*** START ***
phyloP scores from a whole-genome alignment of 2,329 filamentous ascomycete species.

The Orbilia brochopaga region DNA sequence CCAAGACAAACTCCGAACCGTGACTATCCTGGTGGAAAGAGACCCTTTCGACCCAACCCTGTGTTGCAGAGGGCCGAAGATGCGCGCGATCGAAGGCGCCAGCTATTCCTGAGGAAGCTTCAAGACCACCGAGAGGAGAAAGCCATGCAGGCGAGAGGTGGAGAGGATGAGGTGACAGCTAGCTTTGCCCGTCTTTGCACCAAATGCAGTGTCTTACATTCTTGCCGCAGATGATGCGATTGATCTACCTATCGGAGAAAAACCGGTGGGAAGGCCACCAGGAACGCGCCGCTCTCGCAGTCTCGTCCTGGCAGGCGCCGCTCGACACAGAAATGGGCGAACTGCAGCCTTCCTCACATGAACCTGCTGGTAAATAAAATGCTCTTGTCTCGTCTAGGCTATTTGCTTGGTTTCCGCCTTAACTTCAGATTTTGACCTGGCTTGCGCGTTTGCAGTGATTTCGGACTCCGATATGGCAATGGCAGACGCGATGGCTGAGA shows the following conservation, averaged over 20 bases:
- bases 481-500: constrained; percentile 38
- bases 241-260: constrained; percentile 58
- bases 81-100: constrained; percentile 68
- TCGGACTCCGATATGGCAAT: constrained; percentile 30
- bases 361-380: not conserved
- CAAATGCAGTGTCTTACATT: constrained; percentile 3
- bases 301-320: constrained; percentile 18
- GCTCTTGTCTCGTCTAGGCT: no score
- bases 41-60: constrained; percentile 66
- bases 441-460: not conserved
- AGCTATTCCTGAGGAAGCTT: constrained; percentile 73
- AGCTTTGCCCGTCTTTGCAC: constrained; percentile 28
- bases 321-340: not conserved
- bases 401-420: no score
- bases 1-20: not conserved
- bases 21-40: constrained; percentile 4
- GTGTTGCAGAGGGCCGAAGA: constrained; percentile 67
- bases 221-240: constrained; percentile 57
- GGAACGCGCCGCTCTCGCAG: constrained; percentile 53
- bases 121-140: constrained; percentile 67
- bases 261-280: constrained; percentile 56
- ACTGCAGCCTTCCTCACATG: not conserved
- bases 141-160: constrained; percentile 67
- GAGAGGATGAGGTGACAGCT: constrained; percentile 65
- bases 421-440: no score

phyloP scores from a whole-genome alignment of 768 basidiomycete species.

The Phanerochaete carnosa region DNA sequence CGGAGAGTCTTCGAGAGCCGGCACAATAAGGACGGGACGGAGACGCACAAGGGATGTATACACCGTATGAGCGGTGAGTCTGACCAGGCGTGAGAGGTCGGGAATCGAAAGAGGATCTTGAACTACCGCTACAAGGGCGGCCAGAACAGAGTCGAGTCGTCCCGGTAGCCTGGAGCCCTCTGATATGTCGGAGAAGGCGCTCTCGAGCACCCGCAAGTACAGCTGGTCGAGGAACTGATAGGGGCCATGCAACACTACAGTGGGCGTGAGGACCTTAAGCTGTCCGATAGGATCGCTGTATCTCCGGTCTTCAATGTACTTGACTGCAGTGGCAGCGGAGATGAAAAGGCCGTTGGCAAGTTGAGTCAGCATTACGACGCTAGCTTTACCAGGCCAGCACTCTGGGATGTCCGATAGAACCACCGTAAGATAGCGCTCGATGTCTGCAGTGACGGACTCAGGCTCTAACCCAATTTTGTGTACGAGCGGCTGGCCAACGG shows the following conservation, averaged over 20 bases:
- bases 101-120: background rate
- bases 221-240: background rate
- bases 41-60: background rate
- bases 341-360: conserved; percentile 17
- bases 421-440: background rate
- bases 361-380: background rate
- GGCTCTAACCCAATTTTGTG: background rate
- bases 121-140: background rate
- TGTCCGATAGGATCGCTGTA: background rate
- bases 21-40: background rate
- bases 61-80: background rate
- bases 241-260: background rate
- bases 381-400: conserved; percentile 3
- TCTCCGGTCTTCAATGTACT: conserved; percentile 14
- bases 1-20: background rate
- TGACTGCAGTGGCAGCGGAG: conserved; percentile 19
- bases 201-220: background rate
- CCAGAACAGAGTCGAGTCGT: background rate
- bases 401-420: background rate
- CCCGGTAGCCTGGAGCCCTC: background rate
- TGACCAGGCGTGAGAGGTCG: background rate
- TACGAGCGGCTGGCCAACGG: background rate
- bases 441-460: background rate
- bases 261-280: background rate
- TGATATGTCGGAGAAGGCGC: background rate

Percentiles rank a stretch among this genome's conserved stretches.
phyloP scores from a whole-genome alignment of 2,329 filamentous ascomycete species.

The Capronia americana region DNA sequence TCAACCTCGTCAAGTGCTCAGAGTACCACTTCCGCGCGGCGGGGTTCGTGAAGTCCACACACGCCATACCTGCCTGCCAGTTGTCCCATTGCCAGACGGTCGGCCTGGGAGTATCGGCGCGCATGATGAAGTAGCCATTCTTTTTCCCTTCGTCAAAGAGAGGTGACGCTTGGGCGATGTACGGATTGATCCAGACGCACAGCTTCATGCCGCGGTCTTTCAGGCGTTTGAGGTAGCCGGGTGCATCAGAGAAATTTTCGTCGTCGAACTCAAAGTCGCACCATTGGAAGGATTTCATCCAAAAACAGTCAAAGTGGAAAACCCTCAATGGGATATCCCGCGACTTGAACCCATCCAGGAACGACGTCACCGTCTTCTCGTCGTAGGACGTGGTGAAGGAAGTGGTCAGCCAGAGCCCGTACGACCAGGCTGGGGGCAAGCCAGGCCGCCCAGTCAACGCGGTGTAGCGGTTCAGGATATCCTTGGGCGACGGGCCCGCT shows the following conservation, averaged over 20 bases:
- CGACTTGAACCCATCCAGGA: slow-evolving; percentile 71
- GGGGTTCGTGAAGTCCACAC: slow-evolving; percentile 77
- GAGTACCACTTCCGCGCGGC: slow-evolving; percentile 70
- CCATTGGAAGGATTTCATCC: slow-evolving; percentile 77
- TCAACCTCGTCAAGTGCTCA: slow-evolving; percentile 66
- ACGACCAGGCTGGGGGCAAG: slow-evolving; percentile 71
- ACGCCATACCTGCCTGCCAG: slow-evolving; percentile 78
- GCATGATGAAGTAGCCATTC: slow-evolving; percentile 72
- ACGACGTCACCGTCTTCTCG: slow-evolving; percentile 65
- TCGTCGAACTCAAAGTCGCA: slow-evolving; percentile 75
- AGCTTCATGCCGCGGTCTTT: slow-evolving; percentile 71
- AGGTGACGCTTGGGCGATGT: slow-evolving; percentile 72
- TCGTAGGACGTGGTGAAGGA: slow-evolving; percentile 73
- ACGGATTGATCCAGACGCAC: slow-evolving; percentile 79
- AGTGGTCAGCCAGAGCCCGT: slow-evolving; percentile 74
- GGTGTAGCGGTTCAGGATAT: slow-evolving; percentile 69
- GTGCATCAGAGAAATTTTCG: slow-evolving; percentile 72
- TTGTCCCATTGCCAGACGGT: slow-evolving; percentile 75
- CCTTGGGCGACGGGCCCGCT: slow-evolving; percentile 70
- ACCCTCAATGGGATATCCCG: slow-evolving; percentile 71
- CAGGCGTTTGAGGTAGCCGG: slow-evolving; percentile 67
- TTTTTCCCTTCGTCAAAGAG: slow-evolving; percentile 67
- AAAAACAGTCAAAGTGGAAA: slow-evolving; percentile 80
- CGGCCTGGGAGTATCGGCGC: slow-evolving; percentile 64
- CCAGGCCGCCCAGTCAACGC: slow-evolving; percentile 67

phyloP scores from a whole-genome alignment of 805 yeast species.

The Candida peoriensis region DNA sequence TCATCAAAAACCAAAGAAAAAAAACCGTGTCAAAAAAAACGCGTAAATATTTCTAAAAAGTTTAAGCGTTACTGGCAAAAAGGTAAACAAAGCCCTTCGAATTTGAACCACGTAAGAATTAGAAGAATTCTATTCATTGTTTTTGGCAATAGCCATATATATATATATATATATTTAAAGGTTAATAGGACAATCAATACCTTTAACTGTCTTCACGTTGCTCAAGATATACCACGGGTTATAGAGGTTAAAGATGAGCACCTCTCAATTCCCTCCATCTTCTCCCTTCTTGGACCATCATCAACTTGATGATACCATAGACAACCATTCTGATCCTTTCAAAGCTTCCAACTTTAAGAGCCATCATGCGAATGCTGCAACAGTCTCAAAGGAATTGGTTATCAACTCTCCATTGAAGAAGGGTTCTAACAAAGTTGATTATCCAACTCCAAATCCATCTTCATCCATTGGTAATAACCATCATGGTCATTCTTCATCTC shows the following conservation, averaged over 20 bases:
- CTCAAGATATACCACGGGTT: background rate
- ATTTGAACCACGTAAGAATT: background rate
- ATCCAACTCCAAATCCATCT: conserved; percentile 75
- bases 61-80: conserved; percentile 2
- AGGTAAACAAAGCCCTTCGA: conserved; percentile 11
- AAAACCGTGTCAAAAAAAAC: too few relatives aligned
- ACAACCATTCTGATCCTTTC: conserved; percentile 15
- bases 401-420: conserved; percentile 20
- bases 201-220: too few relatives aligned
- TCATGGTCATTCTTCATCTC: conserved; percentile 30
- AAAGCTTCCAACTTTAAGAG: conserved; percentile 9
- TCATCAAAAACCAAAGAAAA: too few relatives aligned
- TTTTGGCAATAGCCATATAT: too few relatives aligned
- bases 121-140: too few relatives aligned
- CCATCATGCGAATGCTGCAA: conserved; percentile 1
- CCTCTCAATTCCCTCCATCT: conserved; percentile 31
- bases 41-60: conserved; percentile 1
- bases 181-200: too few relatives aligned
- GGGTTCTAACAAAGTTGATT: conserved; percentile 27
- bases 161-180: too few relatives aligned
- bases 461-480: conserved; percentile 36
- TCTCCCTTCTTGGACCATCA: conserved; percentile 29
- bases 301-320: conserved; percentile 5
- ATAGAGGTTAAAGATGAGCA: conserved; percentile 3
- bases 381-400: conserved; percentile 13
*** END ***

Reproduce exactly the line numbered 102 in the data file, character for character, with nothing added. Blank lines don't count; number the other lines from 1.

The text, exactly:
- bases 181-200: too few relatives aligned